Domesday Book

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Domesday Book

(do͞omz`dā), record of a general census of England made (1085–86) by order of William IWilliam I
or William the Conqueror,
1027?–1087, king of England (1066–87). Earnest and resourceful, William was not only one of the greatest of English monarchs but a pivotal figure in European history as well.
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 (William the Conqueror). The survey ascertained the economic resources of most of the country for purposes of more accurate taxation. Royal agents took the evidence of local men in each hundred (county subdivision), the latter acting as inquest jurors. Descriptions of each piece of land, its present and former holders, the holding itself, and the population on it were among the facts recorded. For the thoroughness and speed with which it was taken, the Domesday survey as an administrative measure is unsurpassed in medieval history. Written from the data thus gathered, the Domesday Book is an invaluable historical source. It furnished the material for F. W. Maitland's masterly survey, Domesday Book and Beyond (1897), which deals with social and economic conditions in Anglo-Saxon and Conquest times. Many of the Domesday records have been printed by counties in the Victoria County Histories, and several portions have been independently published. The name domesday is a variant of doomsday, meaning day of judgment.


See V. H. Galbraith, The Making of Domesday Book (1961, repr. 1981); R. W. Finn, The Domesday Inquest and the Making of Domesday Book (1961) and Introduction to Domesday Book (1963); J. C. Holt, Domesday Studies (1987).

Domesday Book


the record of a general land census in England undertaken by William I the Conqueror in 1086 (20 years after the Norman Conquest of England in 1066) to determine the crown’s material resources; this was the earliest state census in European history. The Domesday Book was exceptionally complete; data were assembled on the size of patrimonies (manors) and on the distribution between the landowner and the peasant tenants of arable land, livestock, and equipment on the manor, as well as on the number and categories (in property and law) of the various kinds of landowners and tenants. The very fact of determining the legal status of the peasants of England made the Domesday Book a cause for the drastic deterioration of their position and for the spread of serfdom to strata of the peasantry that had previously been free. The name of this census reflects the attitude of contemporaries toward it. The Domesday Book is an extremely valuable source for the socioeconomic history of medieval England.


Domesday Book . . . , vols. 1–4. London, 1783–1816.


Kosminskii, E. A. Issledovaniia po agrarnoi istorii Anglii XIII ν. Moscow, 1947.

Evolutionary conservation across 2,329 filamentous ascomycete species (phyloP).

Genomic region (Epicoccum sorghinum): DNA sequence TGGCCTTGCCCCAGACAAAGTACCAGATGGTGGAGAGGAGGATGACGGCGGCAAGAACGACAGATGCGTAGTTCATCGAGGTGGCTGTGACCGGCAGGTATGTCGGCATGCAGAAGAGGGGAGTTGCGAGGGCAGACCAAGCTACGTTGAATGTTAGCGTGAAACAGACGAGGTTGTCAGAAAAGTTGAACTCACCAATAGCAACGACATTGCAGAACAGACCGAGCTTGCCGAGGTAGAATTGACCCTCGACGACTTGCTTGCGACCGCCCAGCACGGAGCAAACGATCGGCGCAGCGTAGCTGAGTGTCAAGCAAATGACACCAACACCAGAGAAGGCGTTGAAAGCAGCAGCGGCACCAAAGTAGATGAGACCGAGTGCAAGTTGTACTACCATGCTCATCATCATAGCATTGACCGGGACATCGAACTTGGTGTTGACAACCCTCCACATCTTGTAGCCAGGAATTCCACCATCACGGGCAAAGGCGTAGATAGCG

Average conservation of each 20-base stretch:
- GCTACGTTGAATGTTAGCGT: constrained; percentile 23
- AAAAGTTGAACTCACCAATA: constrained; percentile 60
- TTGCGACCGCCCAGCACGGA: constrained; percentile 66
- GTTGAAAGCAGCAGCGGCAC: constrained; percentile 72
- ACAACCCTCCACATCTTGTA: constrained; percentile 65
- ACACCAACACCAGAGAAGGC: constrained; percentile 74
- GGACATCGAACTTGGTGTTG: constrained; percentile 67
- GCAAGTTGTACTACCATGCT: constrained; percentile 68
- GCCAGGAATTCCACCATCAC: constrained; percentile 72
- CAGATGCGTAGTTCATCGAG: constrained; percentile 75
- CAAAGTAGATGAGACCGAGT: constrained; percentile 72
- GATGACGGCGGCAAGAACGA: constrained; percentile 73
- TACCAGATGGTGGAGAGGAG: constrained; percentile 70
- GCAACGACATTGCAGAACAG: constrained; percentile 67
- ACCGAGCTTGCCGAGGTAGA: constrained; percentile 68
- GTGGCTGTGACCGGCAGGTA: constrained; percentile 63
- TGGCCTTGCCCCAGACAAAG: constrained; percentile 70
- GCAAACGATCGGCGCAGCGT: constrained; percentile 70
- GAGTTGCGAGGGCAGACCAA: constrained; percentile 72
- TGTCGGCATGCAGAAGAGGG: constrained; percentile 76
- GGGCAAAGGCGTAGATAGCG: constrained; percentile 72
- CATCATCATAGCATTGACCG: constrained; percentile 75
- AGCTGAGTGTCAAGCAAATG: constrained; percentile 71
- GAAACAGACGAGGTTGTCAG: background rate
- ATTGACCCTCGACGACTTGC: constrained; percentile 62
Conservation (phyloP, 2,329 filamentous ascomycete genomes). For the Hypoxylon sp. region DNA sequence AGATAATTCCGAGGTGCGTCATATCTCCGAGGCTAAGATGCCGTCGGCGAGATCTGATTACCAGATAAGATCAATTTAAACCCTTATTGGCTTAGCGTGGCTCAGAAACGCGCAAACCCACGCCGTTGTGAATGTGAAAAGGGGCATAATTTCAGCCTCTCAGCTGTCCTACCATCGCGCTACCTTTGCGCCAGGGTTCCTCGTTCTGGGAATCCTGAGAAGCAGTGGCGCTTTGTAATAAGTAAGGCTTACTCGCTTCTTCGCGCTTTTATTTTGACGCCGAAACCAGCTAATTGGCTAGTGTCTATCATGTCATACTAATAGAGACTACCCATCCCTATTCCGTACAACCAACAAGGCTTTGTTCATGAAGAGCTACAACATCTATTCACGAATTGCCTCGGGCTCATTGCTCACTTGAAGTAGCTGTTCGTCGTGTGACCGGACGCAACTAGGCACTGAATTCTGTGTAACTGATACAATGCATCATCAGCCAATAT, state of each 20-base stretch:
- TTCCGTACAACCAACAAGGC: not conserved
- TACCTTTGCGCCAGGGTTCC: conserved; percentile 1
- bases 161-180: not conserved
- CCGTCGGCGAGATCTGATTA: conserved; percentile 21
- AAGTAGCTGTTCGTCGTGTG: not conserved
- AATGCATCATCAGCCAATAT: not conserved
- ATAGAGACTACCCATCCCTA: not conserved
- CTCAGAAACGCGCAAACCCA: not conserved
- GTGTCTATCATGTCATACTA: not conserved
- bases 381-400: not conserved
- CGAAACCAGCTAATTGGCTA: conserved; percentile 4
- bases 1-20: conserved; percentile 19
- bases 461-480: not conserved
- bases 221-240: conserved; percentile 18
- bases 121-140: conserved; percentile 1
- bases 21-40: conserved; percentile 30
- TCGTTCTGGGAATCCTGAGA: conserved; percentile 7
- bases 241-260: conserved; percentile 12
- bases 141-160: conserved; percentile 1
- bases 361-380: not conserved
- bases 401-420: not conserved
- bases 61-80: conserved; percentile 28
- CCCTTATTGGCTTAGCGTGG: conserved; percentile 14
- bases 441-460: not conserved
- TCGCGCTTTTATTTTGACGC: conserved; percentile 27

Barg, M. A. Issledovaniia po istorii angliiskogo feodalizma ν XI—XIII vv. Moscow, 1962.
Levitskii, la. A. “Problema rannego feodal’nogo goroda ν Anglii i Kniga Strashnogo suda.” In the collection Srednie veka, issue 3. Moscow, 1951.


References in periodicals archive ?
But because the Domesday Book can still be used in British courts for property disputes, online access is probably worth a whole lot more.
Finally, the Exchequer at Winchester received the circuit returns, summarised and edited them, and compiled Domesday Book.
King William's great inquest of 108e and the enormous Domesday Book that it produced have probably generated more enduring scholarly comment than any other event and document in English history, more even than King John's sealing of Magna Carta on the field of Runnymede.
Even if Snooks's claims for the quality of the Domesday Book data be accepted, one cannot help but sense that he has built a large edifice of conclusions on a slender foundation of solid facts.
Wendy Pearson and Maureen Surman, writing in their book Bartley Green and District Through Time, state that: "The Domesday Book shows that Halesowen was the most signifi-cant town in the West Midlands in the Anglo-Saxon period.
VISIT The town is recorded in the Domesday Book of 1086.
He is mentioned in the Domesday Book as being the owner of a manor and church - St Cuthbert's.
In 1086, the Domesday Book reveals that most of what is now Wales was not under the control of the Norman king of England, only odd towns on the border like Monmouth and Chepstow, appear in Domesday Book.
It was in1086 that the area of Esmedune (which we now know as Smithdown) was listed in the Domesday Book commissioned by William the Conqueror.
The Welbeck Abbey estate was mentioned in the Domesday Book and the abbey can trace its roots back to 1120.
London, Feb 23 (ANI): A modern Domesday Book has revealed that in new-look Britain, strip-clubs and bookmakers will be replacing pubs and police stations.
HAZLEWOOD has been a landmark in North Yorkshire since the time of the Domesday Book.